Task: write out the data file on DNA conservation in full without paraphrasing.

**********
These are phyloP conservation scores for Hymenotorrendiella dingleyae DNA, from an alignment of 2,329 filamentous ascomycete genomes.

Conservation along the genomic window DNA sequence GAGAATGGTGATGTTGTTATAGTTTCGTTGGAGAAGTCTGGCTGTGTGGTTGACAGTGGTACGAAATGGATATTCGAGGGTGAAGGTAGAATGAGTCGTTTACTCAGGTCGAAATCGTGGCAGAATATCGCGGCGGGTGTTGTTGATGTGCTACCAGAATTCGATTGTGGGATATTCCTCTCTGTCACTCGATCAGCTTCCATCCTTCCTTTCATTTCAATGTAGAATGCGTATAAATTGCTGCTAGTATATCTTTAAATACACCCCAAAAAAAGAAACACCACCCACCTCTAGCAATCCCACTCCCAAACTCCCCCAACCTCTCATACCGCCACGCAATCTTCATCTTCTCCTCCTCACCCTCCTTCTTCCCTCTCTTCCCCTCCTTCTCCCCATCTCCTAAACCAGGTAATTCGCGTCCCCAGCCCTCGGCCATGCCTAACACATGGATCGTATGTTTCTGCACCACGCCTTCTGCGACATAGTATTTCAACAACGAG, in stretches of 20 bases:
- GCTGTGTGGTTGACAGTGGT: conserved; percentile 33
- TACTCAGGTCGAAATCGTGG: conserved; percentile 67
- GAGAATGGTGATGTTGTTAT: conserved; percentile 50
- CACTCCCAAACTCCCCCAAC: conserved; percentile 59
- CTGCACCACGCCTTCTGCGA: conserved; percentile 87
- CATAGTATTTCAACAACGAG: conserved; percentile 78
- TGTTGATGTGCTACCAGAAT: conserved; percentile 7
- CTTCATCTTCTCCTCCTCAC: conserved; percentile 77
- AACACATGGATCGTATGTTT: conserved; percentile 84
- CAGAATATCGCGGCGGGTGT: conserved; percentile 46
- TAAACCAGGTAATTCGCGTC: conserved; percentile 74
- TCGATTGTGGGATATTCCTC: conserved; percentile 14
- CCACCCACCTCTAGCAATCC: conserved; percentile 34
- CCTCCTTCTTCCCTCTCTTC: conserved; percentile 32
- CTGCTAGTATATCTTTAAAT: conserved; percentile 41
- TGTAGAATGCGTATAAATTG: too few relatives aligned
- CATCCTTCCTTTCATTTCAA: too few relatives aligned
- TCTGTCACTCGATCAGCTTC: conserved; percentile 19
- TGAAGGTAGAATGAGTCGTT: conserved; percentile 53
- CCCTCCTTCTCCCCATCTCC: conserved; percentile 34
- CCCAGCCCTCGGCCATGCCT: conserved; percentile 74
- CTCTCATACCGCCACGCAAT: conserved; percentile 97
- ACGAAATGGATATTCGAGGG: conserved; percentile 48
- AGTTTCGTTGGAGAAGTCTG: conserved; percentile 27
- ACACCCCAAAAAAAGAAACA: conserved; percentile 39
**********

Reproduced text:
These are phyloP conservation scores for Hymenotorrendiella dingleyae DNA, from an alignment of 2,329 filamentous ascomycete genomes.

Conservation along the genomic window DNA sequence GAGAATGGTGATGTTGTTATAGTTTCGTTGGAGAAGTCTGGCTGTGTGGTTGACAGTGGTACGAAATGGATATTCGAGGGTGAAGGTAGAATGAGTCGTTTACTCAGGTCGAAATCGTGGCAGAATATCGCGGCGGGTGTTGTTGATGTGCTACCAGAATTCGATTGTGGGATATTCCTCTCTGTCACTCGATCAGCTTCCATCCTTCCTTTCATTTCAATGTAGAATGCGTATAAATTGCTGCTAGTATATCTTTAAATACACCCCAAAAAAAGAAACACCACCCACCTCTAGCAATCCCACTCCCAAACTCCCCCAACCTCTCATACCGCCACGCAATCTTCATCTTCTCCTCCTCACCCTCCTTCTTCCCTCTCTTCCCCTCCTTCTCCCCATCTCCTAAACCAGGTAATTCGCGTCCCCAGCCCTCGGCCATGCCTAACACATGGATCGTATGTTTCTGCACCACGCCTTCTGCGACATAGTATTTCAACAACGAG, in stretches of 20 bases:
- GCTGTGTGGTTGACAGTGGT: conserved; percentile 33
- TACTCAGGTCGAAATCGTGG: conserved; percentile 67
- GAGAATGGTGATGTTGTTAT: conserved; percentile 50
- CACTCCCAAACTCCCCCAAC: conserved; percentile 59
- CTGCACCACGCCTTCTGCGA: conserved; percentile 87
- CATAGTATTTCAACAACGAG: conserved; percentile 78
- TGTTGATGTGCTACCAGAAT: conserved; percentile 7
- CTTCATCTTCTCCTCCTCAC: conserved; percentile 77
- AACACATGGATCGTATGTTT: conserved; percentile 84
- CAGAATATCGCGGCGGGTGT: conserved; percentile 46
- TAAACCAGGTAATTCGCGTC: conserved; percentile 74
- TCGATTGTGGGATATTCCTC: conserved; percentile 14
- CCACCCACCTCTAGCAATCC: conserved; percentile 34
- CCTCCTTCTTCCCTCTCTTC: conserved; percentile 32
- CTGCTAGTATATCTTTAAAT: conserved; percentile 41
- TGTAGAATGCGTATAAATTG: too few relatives aligned
- CATCCTTCCTTTCATTTCAA: too few relatives aligned
- TCTGTCACTCGATCAGCTTC: conserved; percentile 19
- TGAAGGTAGAATGAGTCGTT: conserved; percentile 53
- CCCTCCTTCTCCCCATCTCC: conserved; percentile 34
- CCCAGCCCTCGGCCATGCCT: conserved; percentile 74
- CTCTCATACCGCCACGCAAT: conserved; percentile 97
- ACGAAATGGATATTCGAGGG: conserved; percentile 48
- AGTTTCGTTGGAGAAGTCTG: conserved; percentile 27
- ACACCCCAAAAAAAGAAACA: conserved; percentile 39